Why, then, are these folks invested in financial markets? Because they believe that Fed's inept easy money policies, while potentially ruinous to markets and economies over the long term, are a source of profits in the near term. They are employing the Chuck Prince strategy of dancing as long as the music is playing.

The confidence of this group manifests not in the Fed, but in their ability to exit the dance before the music stops.

The combination of both groups reflects moral hazard writ large--likely in epically large font.

From a timing standpoint, it seems that loss of exit confidence seems likely to precede loss of confidence in the Fed.

position in SPX

Wednesday, October 8, 2014

Tone May Be Shifting

Don't think sorry's easily said
Don't try turning tables instead
You've taken lots of chances before
But I'm not gonna give anymore
--Alan Parsons Project

Tone of the tape continues to feel as if it may be shifting. Slowly. From buying dips to selling rallies.

Technicians will surely be eyeing SPX 1900, which roughly corresponds to both the 200 day moving average and the long term uptrend support.

A decisive break of this level would put Hoofy on the defensive.

position in SPX

Monday, October 6, 2014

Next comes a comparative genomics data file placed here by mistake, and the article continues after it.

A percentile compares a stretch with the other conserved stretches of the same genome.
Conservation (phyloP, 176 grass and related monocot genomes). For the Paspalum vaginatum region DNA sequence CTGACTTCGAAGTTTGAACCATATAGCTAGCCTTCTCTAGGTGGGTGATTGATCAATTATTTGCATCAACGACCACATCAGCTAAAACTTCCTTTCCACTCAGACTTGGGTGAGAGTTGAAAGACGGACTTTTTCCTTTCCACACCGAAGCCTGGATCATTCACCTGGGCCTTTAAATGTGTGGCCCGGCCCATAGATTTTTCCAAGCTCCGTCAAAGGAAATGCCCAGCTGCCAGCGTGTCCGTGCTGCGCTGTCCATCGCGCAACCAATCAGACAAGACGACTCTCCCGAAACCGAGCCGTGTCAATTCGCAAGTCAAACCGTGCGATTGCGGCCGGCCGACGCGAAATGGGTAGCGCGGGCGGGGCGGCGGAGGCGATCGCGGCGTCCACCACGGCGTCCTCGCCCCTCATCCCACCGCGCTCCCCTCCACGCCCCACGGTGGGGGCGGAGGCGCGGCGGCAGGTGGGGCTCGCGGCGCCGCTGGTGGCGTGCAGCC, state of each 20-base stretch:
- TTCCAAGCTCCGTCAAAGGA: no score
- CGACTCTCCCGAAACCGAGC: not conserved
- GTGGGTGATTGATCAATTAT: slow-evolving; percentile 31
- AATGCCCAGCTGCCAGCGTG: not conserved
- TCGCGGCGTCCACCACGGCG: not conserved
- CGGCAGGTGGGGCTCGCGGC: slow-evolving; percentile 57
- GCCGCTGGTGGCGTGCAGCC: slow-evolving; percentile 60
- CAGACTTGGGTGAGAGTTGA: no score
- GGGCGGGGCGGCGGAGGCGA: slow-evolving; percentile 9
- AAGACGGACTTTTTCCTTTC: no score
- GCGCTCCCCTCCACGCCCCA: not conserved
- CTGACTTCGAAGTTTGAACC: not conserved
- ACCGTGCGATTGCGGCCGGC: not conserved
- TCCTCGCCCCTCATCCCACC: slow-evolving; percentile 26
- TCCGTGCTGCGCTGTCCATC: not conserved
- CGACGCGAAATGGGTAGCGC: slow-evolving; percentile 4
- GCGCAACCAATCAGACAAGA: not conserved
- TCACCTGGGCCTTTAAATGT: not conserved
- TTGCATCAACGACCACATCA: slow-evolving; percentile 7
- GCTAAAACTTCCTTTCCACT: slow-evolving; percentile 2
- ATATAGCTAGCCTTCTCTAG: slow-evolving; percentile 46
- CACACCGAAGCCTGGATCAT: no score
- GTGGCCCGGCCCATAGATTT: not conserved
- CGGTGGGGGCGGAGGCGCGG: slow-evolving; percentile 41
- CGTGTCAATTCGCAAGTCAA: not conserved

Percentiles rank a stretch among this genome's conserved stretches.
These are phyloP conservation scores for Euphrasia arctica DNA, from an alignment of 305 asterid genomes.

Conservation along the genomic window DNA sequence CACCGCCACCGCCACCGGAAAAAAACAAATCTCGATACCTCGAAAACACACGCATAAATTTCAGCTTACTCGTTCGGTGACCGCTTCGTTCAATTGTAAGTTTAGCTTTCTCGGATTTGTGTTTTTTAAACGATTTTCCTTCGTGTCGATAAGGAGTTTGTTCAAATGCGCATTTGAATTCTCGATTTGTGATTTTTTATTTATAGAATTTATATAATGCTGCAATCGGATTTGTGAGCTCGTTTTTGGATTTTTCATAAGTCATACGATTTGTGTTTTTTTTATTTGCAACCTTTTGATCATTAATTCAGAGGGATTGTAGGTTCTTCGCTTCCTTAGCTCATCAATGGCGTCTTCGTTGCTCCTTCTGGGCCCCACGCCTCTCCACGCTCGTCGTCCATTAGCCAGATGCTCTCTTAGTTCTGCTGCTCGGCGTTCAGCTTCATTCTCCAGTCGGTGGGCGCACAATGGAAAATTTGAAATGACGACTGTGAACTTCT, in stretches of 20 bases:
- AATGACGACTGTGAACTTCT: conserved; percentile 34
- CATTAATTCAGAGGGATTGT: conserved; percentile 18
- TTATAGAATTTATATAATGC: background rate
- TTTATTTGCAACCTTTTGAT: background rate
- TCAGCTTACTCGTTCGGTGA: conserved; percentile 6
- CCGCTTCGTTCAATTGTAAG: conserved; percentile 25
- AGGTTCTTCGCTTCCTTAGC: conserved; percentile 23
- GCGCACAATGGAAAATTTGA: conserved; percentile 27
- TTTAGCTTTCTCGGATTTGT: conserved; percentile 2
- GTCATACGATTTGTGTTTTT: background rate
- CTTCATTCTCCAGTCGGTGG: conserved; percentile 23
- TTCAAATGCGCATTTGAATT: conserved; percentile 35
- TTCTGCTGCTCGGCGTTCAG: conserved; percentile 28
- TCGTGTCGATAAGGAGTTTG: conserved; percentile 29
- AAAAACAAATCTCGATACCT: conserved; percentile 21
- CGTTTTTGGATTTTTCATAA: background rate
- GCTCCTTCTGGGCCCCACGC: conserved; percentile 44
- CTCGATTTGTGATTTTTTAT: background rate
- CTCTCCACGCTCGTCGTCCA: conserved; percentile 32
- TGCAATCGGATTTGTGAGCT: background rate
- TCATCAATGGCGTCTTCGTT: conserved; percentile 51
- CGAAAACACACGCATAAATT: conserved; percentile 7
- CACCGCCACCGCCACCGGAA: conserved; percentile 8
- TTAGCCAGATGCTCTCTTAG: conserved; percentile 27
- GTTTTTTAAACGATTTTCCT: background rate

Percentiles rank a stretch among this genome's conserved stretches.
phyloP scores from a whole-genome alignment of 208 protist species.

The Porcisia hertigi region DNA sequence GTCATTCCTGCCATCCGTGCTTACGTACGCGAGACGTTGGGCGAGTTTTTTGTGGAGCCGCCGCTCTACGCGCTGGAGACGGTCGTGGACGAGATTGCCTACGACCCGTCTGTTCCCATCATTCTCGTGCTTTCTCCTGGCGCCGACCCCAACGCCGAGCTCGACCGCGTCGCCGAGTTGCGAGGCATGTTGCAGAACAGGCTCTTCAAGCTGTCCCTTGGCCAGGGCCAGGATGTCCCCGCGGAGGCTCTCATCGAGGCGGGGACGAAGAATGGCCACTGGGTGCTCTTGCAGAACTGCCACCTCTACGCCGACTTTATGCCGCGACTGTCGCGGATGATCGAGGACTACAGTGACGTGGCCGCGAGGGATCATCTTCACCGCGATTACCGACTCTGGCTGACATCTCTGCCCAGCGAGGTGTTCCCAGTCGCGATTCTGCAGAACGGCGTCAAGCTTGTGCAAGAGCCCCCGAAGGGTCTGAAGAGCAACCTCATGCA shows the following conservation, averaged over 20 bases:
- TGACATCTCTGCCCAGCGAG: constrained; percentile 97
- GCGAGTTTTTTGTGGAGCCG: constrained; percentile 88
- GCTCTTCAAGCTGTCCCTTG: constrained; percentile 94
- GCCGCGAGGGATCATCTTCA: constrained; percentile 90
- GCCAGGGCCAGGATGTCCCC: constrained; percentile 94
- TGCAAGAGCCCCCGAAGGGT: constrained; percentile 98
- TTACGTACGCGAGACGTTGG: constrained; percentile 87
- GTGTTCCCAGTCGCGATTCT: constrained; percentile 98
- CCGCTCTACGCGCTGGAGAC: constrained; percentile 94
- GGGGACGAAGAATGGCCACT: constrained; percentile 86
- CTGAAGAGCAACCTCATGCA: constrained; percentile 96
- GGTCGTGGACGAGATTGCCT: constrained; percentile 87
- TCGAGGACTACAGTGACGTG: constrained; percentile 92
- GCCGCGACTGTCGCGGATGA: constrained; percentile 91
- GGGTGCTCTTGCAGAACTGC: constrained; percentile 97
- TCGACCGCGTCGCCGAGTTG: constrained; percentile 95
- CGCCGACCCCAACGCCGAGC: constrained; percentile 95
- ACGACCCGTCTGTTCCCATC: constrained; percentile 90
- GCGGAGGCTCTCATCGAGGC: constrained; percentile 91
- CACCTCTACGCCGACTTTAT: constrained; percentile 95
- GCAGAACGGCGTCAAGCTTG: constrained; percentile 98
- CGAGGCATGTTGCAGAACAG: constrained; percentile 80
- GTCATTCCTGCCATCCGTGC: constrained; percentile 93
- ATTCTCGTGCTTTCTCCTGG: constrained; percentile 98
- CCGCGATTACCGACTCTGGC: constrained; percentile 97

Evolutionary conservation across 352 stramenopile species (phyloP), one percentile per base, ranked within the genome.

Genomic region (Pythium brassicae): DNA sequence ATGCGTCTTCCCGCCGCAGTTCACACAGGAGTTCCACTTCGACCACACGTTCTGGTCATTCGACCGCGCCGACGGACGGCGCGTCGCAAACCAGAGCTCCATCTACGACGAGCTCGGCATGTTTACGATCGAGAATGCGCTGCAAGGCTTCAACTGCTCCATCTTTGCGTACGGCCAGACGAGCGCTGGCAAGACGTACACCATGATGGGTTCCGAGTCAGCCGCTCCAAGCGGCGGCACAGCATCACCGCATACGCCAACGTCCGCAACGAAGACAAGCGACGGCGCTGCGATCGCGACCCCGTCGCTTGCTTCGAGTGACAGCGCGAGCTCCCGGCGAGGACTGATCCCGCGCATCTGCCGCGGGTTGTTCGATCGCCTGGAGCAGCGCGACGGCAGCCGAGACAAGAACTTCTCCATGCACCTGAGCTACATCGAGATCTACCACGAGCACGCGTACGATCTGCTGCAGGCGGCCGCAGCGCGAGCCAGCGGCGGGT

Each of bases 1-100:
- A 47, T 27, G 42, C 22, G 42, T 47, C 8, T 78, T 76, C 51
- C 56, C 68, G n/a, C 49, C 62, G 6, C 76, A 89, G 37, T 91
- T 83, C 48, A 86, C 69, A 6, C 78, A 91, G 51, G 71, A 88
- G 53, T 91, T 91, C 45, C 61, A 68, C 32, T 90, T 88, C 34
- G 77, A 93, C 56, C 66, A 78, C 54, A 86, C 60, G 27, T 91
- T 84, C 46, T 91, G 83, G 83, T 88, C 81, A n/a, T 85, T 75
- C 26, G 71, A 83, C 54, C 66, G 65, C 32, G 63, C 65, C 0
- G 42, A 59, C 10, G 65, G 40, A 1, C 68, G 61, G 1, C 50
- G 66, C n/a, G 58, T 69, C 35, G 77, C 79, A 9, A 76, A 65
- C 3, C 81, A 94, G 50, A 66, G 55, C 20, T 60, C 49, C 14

Defining Demand

Do what they say
Say what they mean
One thing leads to another
--The Fixx

It is often said that "supply follows demand." Seems intuitive. Producers sense demand for a particular good or service and then act appropriately.

However, to engage in trade, production must precede demand. Individuals must produce something of value that can be offered in exchange for goods and services desired. So, seemingly, "demand follows supply."

Seemingly, demand has to be defined more precisely to rectify these two positions. Demand can be seen as 'want.' Because human desires are axiomatically insatiable, demand in this sense is pervasive, which gives credence to the "supply follows demand" aphorism. Suppliers need to determine what demands rest on top of consumers' buying lists.

Demand in the "demand follows supply" sense reflects more of a 'readiness for trade.' To be ready for trade, a prerequisite--production--is necessary in order to create a tradable position.

Zimbabwe Vision

Well, we barely made the airport for last plane out
As we taxied down the runway we could hear the people shout
They said, "Don't come back here Yankee!"
But if I ever do, I'll bring more money
'Cause all she wants to do is dance
--Don Henley

Patrick Barron suggests that the US is heading toward a Zimbabwe moment. We're printing dollars to cover obligations that cannot be covered out of income. The effect of this money printing is delayed because the USD is the world's reserve currency, and central banks worldwide have been purchasing money of these dollars in the name of beggar thy neighbor mercantilist policy.

I would also add that the transmission mechanisms for much of this inflation, QE money laundering and the credit creation ponzis, have largely confined the new money to the financial system where it has thus far inflated only financial security prices.

This Cantillon effect cannot last forever. When dollars make their way into everyday markets for goods and services, it is likely that price increases for goods and services will be quick and steep.

Sunday, October 5, 2014

Era of Economic Ignorance

"We're entering a new age, pal."
--Gordon Gekko (Wall Street)